It seems unlikely that a homebuilder whose big claim to fame is to line the southwest with cookie-cutter homes will become one of Los Angeles’ most important architectural patrons. But Los Angeles is the kind of city where the best road in town is named after a water engineer, so maybe that shouldn’t be all that surprising. (See: Mulholland Drive.)
Eli Broad, who died on Friday aged 87, was a relentless modeler of the Los Angeles landscape – as a developer, insurance mogul, political patron, art collector and potential broker. And its influence extended to architecture. During his life he was instrumental in the realization – in whole or in part – of the creations of several award-winning international design stars, including Richard Meier, Renzo Piano, Diller Scofidio + Renfro and, most importantly, Frank Gehry. Or perhaps the most infamous, because Broad’s relationship with Gehry was, well, broken.
In the late 1980s, Broad asked Gehry to design a house for him in Brentwood. Gehry accepted the commission on the grounds that Broad would not set limits or impose a budget. Within two years, Broad had grown impatient with the slow pace – so he took Gehry’s working drawings and commissioned the Langdon Wilson firm to design the drawing. Gehry denied the house and promised never to set foot there.
Later, in the 1990s, the two clashed again. When construction of Gehry’s Walt Disney Concert Hall came to a halt in the late 1990s, Broad helped take charge of the $ 135 million fundraising campaign. He also tried to speed things up by taking the job of creating working designs from Gehry’s company and outsourcing the work to another studio. (No small gesture – since it is in working drawings that the details of a building are developed.)
Gehry threatened to walk and Diane Disney Miller, a key member of the Disney clan, supported him. Broad stepped back. And finally, he and Gehry made amends.
In a private celebration ahead of Disney Hall’s opening, Gehry toast Broad’s efforts on behalf of the building. “You’ve all heard of the problems Eli and I were having, but look at what we did,” he said. “We are both control freaks of different kinds and we collided.”
Broad said in response, “All I’m saying is Frank was right.”
In the case of Disney Hall, the story ended well. Gehry’s bubbling building, clad in shimmering stainless steel skin, has been hailed as “the most gallant building you’ve ever seen” by New York Times critic Herbert Muschamp. In the Los Angeles Times, then-architectural critic Nicolai Ouroussoff described it as a “sublime expression of contemporary cultural values.”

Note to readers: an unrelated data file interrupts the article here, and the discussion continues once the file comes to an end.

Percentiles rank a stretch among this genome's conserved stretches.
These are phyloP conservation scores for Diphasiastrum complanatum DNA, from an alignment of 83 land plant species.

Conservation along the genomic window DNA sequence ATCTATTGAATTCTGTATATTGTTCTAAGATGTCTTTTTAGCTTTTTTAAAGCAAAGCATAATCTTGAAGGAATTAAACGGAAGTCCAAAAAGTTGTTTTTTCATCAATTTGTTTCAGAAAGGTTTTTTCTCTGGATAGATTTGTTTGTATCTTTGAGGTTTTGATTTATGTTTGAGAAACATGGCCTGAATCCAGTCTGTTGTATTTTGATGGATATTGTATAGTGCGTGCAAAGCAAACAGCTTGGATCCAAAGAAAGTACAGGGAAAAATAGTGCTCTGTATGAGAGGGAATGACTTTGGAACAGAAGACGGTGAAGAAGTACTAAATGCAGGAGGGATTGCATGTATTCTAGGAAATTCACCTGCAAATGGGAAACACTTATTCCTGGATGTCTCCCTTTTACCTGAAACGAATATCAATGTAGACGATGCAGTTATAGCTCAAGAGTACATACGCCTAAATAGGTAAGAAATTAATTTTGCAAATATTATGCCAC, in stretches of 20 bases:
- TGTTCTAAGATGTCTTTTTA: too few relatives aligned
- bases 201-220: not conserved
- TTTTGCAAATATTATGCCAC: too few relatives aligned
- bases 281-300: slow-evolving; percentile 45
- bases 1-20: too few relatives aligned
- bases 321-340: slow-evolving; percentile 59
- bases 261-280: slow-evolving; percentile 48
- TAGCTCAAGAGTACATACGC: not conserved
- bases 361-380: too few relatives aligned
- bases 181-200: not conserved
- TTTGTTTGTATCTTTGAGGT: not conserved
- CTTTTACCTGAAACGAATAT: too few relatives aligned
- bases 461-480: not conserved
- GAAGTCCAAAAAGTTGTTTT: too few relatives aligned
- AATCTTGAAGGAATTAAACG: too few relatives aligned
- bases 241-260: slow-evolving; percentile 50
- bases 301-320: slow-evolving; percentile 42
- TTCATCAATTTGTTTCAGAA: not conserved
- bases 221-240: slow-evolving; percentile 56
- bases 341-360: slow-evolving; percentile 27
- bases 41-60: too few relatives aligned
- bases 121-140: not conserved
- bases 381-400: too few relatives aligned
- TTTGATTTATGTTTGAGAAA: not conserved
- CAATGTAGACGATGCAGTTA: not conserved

But both of these episodes are about the kind of architectural patron that Broad was for Los Angeles: important because of his wealth and power, if not always a determination to make the right design.
Broad has funded the work of important Pritzker Prize winners: Meier’s design for UCLA’s Eli and Edythe Broad Art Center and Piano’s Broad Contemporary Art Museum on the campus of the Los Angeles County Museum of Art. But as former Times architecture critic Christopher Hawthorne noted in a 2010 review for this publication, if the buildings put together “have a common thread … it’s a bummer: Broad collaborated with some of the most talented companies in the world, that’s for sure. But he also oversaw some of their less impressive work.
At the Broad Museum, designed by Diller Scofidio + Renfro, Hawthorne gave a mixed review. The facade was “strangely inert” with little “lightness or translucency,” he noted. “This is no small imperfection in a building whose exterior draws so much of its architectural power from the pattern and texture of the material as opposed to the form.”
None of this was made easier by the installation of the museum when it opened. Broad requested nearly an acre of column-free space on the third floor – which he then quickly managed to fill with a labyrinth of overcrowded galleries that never give the viewer an idea of the width and scale of the room. It was as if he wanted to check off the talking point – I have space without a column! – without considering what this might mean in practice.
It seems that much of this mixed architectural heritage is due to the fact that Broad collected architecture as he collected art: by accumulating names that could be used to improve reputation, not necessarily for the thrill of an aesthetic quest. An architect once described long conversations with him about the price of lighting fixtures.
His museum reflects these trends, especially in the star-filled halls of auction houses who are overwhelmingly from New York. But the building, which before the pandemic had become an improbable social place on the dreary Grand Avenue, nevertheless manages architectural sensations: this escalator ride that pierces the floor plates, the all-glass elevator that looks a bit like science -fiction. The legacy left by Broad is complicated. But it is not without its moments of grace.